|DOI / URL||link|
|Title (Primary)||Meta-analysis of cell type-sSpecific DNA methylation of childhood attention-deficit/hyperactivity disorder symptoms|
|Author||Meijer, M.; Klein, M.; Caramaschi, D.; Mulder, R.; Cosin, M.; Lu, X.; Zhang, Y.; Röder, S.; Zilich, L.; Huels, A.; Hartman, C.; Snieder, H.; Bustamante, M.; Herberth, G.; Franke, B.; Copeland, B.; Aberg, K.; van den Oord, E.|
|Topic||T9 Healthy Planet|
The interplay of genetic factors and environmental adversities in ADHD can be reflected by cell type-specific DNA methylation (DNAm). Previous methylome-wide association studies (MWAS) for ADHD have been performed in bulk tissue only, where meaningful DNAm signal could be left undetected. We aim to identify cell type-specific DNAm profiles associated with childhood ADHD symptoms.
First, we performed array-based (<850.000 sites) cell type-specific MWAS meta-analyses of childhood ADHD symptoms (age-range 4-13 years) in cord- (N=1543) and peripheral blood (N=2009) from the PACE consortium. Then we expanded the coverage of the epigenome to 28 million sites based on methyl-binding-domain sequencing in peripheral blood (N=583; Great Smoky Mountain Study; mean-age 13.5 years). Using epigenomic deconvolution, DNAm associations in the five major blood cells were calculated.
Associations between DNAm and ADHD symptoms were identified in cord blood monocytes (PDE6B, FDR=0.012), CD8T cells (KCNA3, HAND2, both FDR=0.016), and NK cells (KIFC1, FDR=0.043). In peripheral blood, only CD8T cells (RPL31P11, FDR=4.48*10-6 and KCNJ5, FDR=0.0021) showed associations. In the broader coverage analysis, we detected 24 and 16 significant CpG sites (FDR<0.05) in monocytes and granulocytes, respectively. None of these hits were covered by the arrays, and some overlapping genes showed opposite effect sizes in the different cell types, which signal was masked in bulk tissue. Downstream analyses of gene ontology term enrichment showed consistent results between cord and peripheral blood.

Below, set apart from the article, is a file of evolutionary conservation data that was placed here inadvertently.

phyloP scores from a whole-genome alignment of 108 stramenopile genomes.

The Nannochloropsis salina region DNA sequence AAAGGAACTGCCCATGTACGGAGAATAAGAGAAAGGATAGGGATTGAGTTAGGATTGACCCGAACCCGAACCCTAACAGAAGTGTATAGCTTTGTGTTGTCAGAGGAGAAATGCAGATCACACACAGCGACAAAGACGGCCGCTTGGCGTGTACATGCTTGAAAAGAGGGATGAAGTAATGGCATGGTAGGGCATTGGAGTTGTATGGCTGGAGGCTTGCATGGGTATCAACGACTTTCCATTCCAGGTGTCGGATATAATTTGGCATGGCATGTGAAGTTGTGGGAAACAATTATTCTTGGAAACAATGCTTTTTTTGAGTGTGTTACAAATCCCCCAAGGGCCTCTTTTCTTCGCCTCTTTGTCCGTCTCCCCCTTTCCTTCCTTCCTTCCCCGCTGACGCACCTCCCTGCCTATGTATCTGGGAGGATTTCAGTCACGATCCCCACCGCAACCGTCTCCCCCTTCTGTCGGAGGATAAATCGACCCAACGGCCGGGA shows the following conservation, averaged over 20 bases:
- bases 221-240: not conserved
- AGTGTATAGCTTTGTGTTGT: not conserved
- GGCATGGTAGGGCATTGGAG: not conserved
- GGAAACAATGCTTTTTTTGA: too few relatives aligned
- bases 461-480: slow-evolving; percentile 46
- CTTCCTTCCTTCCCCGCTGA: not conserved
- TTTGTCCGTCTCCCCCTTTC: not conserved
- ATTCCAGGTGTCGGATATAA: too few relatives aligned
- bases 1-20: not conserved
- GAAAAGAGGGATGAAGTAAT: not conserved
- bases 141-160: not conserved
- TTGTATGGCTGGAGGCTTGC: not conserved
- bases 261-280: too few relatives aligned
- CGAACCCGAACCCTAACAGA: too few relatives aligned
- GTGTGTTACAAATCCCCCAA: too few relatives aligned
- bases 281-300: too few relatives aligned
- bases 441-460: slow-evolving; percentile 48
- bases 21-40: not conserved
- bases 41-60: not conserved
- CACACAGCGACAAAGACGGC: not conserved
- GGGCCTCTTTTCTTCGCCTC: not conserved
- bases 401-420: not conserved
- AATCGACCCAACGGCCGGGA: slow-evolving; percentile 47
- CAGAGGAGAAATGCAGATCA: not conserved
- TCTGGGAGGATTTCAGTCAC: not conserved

We identified the first ADHD-DNAm associations at a cell type-specific level, bringing us closer to understanding the role of specific cell types in the etiology of ADHD.
|Persistent UFZ Identifier||https://www.ufz.de/index.php?en=20939&ufzPublicationIdentifier=26188|
|Meijer, M., Klein, M., Caramaschi, D., Mulder, R., Cosin, M., Lu, X., Zhang, Y., Röder, S., Zilich, L., Huels, A., Hartman, C., Snieder, H., Bustamante, M., Herberth, G., Franke, B., Copeland, B., Aberg, K., van den Oord, E. (2022):
Meta-analysis of cell type-sSpecific DNA methylation of childhood attention-deficit/hyperactivity disorder symptoms
Biol. Psychiatry 91 (9 (Suppl.)), S111 - S112